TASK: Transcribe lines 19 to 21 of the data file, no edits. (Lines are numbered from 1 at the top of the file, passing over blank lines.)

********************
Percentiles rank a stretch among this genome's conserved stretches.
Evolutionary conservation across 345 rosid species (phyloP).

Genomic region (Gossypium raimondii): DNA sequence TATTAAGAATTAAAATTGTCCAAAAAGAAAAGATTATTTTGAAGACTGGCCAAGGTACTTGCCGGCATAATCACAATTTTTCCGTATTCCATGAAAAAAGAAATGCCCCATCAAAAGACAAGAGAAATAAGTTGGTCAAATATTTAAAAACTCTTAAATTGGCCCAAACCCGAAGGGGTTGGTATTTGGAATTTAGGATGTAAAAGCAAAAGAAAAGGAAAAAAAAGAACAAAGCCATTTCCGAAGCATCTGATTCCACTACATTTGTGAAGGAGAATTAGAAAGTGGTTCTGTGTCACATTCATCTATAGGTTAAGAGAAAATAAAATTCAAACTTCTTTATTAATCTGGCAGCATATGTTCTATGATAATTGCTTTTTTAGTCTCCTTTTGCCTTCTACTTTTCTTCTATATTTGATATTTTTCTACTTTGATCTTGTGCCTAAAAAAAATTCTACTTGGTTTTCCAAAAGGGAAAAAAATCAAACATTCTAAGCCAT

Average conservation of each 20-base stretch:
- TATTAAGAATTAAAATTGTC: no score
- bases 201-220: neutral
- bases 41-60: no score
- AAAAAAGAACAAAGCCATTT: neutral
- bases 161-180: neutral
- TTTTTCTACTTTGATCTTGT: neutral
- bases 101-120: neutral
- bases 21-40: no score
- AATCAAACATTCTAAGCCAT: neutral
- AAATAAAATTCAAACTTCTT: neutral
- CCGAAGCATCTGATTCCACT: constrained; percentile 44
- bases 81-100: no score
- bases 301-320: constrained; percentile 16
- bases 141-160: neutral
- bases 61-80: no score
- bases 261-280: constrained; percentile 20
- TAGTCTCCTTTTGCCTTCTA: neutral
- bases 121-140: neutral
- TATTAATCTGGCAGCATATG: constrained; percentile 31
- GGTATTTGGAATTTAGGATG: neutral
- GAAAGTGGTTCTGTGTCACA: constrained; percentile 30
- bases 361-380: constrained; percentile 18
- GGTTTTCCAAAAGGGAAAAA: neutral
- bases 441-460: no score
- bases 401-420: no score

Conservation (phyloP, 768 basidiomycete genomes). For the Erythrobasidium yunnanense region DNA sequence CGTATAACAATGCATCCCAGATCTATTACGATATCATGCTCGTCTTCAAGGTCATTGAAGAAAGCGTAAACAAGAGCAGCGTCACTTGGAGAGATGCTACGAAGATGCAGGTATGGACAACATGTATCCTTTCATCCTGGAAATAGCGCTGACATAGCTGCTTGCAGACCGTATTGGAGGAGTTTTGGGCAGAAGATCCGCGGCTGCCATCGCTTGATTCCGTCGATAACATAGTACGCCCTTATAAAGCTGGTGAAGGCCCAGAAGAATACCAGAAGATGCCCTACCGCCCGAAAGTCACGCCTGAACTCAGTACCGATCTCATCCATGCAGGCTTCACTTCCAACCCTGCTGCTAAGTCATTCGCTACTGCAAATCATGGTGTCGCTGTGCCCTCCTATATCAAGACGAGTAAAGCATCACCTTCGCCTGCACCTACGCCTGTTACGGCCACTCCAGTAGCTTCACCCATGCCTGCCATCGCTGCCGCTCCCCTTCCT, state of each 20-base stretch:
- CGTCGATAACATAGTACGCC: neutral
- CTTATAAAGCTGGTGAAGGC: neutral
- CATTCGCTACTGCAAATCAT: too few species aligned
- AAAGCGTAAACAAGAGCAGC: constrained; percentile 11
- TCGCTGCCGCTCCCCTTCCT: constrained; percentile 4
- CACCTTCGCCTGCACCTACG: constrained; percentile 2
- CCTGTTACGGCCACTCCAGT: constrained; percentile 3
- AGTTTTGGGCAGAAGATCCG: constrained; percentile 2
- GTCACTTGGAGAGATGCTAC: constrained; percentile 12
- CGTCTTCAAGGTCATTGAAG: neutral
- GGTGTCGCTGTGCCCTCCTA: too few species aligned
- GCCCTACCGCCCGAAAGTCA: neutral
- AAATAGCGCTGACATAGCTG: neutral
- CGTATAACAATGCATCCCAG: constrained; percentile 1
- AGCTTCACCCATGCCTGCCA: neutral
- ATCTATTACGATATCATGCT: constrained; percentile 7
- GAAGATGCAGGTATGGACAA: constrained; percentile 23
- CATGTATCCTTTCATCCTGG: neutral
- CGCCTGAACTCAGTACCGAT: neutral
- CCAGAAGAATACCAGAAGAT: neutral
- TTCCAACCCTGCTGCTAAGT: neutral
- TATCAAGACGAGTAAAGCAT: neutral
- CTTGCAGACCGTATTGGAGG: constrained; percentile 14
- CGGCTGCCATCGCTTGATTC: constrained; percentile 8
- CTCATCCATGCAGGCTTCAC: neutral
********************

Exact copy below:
- bases 61-80: no score
- bases 261-280: constrained; percentile 20
- TAGTCTCCTTTTGCCTTCTA: neutral